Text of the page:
VIENNA: Legs crossed, one leopard-skin patterned spike heel dangling, the bearded diva with the expressive brown eyes leans back and laughs when asked what has changed for her since winning Europe’s biggest entertainment contest nearly a year ago.
“I’m living my dream,” Conchita Wurst said. “Everything fell into the right place for me.”
Everything may be a big word but for the drag queen, whose journey of self-discovery took her from small-town Austria to victory at the 2014 Eurovision song contest, the last 10 months appear to have confirmed that her path was the right one.
She rubs shoulders with fashion icons Jean-Paul Gaultier and Karl-Lagerfeld and plays sold-out gigs across Europe. Her appearances on Austrian radio talk shows attract callers from as far away as California.
U.N. Secretary-General Ban Ki-moon has paid his respects and she has addressed the European Parliament on LGBT rights. Her biography has just appeared in German, with other languages to follow.
Less than a year ago, over 15,000 Russians demanded that their state broadcaster purge the contest from its programming because of Wurst, accusing “European liberals” of subjecting their children to a “hotbed of sodomy.”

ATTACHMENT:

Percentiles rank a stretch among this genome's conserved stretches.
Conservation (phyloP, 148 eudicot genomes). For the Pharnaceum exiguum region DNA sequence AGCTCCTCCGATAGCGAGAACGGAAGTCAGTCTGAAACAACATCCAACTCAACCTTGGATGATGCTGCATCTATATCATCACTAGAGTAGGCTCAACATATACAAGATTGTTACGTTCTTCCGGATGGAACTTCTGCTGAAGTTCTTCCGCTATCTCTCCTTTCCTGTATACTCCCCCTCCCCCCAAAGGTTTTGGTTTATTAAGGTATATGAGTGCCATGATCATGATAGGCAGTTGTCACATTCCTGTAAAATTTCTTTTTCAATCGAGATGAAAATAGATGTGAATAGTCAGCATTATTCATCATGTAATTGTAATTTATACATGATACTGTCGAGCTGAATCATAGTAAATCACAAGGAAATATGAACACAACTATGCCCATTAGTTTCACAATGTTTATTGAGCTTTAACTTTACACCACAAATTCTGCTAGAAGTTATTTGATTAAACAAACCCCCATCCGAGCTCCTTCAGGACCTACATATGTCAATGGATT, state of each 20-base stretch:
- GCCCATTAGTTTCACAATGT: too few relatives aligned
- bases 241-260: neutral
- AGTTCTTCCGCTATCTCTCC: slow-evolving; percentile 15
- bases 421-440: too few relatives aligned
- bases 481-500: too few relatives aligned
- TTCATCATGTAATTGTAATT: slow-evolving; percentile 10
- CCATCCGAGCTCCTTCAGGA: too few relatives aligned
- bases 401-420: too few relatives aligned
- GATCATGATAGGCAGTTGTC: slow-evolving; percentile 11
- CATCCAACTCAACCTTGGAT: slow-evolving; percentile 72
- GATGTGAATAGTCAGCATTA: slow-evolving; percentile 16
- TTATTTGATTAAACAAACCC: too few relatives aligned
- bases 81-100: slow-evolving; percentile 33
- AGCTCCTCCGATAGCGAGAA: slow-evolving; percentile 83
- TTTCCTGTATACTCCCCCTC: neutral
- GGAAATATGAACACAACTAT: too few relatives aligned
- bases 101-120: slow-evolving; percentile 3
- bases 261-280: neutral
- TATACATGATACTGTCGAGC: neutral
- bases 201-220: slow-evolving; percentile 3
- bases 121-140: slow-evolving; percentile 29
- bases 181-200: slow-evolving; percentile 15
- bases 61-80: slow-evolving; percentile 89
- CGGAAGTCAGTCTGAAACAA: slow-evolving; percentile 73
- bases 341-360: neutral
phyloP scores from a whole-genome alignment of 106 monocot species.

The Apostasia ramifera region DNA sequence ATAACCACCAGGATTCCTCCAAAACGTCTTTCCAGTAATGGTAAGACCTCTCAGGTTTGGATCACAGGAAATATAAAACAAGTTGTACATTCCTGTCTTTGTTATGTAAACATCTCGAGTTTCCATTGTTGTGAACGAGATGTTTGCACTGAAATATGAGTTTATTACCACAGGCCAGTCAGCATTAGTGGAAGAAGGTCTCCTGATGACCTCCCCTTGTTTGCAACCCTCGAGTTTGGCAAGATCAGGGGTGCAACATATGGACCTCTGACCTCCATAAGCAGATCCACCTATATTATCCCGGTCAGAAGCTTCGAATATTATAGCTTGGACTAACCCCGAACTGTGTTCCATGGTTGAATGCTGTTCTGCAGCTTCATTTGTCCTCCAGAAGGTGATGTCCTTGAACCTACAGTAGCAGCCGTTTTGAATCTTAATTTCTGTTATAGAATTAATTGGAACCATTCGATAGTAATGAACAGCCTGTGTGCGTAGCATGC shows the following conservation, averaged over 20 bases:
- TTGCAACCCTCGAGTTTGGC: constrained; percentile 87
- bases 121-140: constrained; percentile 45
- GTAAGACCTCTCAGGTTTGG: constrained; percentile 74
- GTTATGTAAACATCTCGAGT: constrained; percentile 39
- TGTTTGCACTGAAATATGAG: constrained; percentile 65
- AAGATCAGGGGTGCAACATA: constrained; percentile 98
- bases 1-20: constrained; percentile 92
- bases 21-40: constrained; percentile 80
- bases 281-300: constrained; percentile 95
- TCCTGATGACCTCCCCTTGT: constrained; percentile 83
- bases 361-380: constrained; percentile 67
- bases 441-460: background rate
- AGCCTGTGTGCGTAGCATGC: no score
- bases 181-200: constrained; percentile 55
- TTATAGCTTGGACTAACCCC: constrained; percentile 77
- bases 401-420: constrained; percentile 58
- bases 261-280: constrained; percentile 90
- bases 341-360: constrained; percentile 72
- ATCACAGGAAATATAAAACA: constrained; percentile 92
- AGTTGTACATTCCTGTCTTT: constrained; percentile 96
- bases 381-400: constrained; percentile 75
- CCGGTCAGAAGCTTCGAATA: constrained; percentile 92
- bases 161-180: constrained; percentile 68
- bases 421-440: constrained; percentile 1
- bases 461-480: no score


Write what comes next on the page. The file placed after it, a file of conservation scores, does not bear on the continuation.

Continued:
Wurst says there is also a growing group of “incredible” Russian fans pushing to have her biography published in Russia.
“I made the decision years ago not to focus on negativity,” she said. Since the win, “many people have told me that they have changed their mind about me – they got inspired, which is just overwhelming for me.”
Wurst looked as if she were never anyone else than the persona that has made her famous but even if she says that she is now immune to hate, that wasn’t always so.
Born 25 years ago to innkeepers as Tom Neuwirth, Wurst was raised in the sleepy and conservative Austrian town of Bad Mittendorf.
Wurst came out at 17 but the declaration backfired with her family. After several performances brought her some local fame, she was asked by a reporter if she was gay. She realized that she had to stop lying to herself and those closest to her.
Wurst’s parents might have suspected her sexual orientation – she had loved dressing up in women’s clothes since childhood. Still, she says that for them, the shock was “not the fact that I’m gay but [that] a week later a newspaper will come out and everybody will know it,” including the conservative clientele frequenting her parents’ inn.
Her name is a play on the Austrian expression “it’s wurst to me” (“I don’t care”).
Her winning song “Rise like a Phoenix” describes her transformation from a youth hurting under the taunts of peers to being totally comfortable as both Neuwirth and Wurst.